2. In branching timeline stories, it is usually the beginning that is set, and choices branch out into possible futures. Because "single-head" nature of GitHub's branches though, it must be the end that is set in place, and it branches into the past. However, this conflicts with pretty much every timeline manipulating story that I've ever witnessed - how could there be multiple pasts to a single point in time?

Don't mistake me for telling you it couldn't be done, just I can't figure out how to do it.

My proposed revision would be, much like different programmers commit changes separately and merge their changes together into the final head of the branch, you write a single timeline from multiple perspectives, and as each character "writes" a piece of the story, other characters can "see" (through the merges in the branches) the story and react... Eh? Heck, this sounds very strange, even to me, but I believe it to be possible lol.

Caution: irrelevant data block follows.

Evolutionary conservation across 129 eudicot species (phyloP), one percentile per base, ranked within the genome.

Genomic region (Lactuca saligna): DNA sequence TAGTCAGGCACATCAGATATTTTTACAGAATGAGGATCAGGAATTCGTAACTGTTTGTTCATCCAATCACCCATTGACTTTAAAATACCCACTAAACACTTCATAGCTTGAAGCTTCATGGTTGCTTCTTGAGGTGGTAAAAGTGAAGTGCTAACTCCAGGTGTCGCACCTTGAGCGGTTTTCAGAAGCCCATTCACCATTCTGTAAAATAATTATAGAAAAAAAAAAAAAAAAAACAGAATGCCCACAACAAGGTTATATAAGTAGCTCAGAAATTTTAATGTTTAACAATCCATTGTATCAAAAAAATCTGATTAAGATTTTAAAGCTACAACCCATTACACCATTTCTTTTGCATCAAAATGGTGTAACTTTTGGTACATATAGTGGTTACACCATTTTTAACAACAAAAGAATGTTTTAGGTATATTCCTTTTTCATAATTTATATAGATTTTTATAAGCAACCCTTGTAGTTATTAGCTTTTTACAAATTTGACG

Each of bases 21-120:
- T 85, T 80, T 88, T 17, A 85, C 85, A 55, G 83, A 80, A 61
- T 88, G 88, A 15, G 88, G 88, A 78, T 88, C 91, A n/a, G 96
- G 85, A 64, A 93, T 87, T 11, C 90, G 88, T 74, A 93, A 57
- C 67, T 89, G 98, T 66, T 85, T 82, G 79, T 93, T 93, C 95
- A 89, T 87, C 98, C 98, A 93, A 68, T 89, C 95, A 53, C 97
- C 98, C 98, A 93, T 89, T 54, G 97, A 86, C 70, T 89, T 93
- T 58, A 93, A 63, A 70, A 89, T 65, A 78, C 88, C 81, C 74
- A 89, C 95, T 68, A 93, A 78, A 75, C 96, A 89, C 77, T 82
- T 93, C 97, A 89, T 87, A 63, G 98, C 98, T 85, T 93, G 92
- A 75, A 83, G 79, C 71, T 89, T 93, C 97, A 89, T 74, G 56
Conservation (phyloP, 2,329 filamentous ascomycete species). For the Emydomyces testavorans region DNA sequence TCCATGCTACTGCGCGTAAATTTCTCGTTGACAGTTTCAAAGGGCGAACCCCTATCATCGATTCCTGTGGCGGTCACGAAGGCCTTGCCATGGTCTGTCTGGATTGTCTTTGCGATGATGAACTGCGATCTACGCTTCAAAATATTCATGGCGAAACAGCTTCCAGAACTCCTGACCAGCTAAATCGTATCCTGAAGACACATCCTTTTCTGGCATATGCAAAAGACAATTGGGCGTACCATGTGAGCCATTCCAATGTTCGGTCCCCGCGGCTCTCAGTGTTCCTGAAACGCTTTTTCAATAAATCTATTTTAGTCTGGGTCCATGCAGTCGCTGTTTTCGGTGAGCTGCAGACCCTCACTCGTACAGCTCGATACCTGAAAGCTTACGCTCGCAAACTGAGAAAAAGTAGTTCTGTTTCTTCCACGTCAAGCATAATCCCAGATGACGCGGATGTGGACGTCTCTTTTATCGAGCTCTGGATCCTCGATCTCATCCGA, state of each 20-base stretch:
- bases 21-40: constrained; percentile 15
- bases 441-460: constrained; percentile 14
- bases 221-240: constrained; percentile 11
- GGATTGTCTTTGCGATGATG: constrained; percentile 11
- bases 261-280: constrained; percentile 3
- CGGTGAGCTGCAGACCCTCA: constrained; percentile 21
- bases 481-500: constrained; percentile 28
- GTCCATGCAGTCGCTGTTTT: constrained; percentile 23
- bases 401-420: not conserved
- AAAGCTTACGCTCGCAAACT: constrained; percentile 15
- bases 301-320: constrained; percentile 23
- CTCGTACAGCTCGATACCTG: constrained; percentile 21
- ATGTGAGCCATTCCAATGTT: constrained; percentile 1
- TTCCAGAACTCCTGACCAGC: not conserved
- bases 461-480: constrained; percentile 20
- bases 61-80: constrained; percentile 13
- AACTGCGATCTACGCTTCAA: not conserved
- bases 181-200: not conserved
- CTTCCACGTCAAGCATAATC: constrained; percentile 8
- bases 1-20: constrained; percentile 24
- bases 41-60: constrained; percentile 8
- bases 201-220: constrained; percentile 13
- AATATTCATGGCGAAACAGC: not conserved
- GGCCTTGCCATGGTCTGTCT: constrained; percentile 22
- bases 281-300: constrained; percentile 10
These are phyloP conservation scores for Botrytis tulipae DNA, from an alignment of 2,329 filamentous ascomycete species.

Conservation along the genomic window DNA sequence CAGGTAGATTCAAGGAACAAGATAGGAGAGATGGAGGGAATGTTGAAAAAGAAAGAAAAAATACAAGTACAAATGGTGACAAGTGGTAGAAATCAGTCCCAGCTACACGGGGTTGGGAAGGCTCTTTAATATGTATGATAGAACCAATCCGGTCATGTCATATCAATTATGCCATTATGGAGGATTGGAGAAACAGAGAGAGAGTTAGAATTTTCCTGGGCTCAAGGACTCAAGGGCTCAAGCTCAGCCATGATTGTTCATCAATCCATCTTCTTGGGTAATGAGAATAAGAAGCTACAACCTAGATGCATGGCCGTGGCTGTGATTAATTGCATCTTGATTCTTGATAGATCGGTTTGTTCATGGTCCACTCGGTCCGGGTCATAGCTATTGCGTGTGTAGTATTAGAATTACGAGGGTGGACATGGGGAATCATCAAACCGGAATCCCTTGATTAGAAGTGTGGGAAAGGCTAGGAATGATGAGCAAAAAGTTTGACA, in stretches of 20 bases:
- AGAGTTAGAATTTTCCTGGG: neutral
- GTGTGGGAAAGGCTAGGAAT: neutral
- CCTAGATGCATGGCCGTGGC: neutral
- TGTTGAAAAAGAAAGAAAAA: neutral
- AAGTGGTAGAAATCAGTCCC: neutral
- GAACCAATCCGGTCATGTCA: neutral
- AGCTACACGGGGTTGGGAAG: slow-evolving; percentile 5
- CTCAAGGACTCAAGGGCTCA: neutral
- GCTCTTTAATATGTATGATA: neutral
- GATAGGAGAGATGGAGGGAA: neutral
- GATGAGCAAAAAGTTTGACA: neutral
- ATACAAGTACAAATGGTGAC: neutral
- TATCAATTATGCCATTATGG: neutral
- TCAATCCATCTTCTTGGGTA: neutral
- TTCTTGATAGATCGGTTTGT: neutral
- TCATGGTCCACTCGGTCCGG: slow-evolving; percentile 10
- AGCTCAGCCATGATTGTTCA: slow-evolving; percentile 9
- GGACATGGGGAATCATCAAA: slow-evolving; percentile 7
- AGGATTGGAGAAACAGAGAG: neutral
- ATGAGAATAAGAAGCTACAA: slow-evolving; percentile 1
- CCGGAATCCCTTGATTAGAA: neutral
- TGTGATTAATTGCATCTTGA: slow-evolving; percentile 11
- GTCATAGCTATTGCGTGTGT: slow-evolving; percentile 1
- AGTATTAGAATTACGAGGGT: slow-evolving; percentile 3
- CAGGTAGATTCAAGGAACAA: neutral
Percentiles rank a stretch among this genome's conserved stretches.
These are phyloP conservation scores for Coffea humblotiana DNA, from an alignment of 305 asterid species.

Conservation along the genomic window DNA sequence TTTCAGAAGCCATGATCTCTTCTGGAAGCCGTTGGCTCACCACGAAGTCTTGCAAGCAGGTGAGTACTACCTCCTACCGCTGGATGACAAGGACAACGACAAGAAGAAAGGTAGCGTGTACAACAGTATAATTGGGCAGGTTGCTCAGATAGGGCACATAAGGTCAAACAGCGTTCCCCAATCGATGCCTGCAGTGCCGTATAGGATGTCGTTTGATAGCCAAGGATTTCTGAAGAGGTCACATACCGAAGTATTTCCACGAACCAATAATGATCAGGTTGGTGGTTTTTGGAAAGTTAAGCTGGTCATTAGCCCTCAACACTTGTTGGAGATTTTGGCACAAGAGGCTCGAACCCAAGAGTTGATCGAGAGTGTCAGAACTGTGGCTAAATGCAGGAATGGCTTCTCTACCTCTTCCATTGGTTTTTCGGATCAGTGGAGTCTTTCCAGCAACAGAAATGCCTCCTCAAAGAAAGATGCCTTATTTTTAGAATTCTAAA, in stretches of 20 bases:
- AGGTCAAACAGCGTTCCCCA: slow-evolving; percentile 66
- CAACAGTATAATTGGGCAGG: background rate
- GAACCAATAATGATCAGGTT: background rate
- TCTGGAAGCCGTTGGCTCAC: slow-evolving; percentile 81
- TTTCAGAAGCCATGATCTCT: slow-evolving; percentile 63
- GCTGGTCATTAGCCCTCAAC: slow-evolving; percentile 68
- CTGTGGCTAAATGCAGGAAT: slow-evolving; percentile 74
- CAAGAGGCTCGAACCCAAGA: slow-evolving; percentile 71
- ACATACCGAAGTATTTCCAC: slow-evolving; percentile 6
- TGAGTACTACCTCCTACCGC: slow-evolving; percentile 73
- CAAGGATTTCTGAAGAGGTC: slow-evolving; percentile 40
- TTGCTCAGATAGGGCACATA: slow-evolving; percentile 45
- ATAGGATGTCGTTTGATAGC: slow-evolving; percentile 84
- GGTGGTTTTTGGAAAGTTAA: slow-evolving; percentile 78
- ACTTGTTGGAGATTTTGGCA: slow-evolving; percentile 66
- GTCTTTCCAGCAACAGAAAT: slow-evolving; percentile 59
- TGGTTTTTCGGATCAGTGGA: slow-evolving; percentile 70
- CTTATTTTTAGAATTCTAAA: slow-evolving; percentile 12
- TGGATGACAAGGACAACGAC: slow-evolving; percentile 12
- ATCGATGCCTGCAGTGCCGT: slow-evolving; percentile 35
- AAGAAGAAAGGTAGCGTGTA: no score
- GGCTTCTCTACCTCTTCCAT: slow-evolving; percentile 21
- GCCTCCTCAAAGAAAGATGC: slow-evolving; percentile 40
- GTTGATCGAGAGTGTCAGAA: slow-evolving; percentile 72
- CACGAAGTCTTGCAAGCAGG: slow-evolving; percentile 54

I guess, thinking about it some more (this could never end :ROFLMAO:), it could depend all on how you want the story to read. If you do want to do some kind of branching timeline story, you could do that: but you may have to write it backwards. The head of the branch could be the beginning of time instead of the end, so that reading backwards into the commit history reads you forward in time for the story... But you would have to plan before you wrote it into the repository so that you could write it backwards.

Also how would I explain how to navigate the story to someone who isn't a programmer/uses GitHub?
That, my friend, sounds like a UX question, which I am unqualified to answer :ROFLMAO:. In all seriousness, that did pose a problem to me in my original response, which is why I mentioned that "the audience would be small". You may be able to use the markdown to link to other files in other commits, but I have not tested this.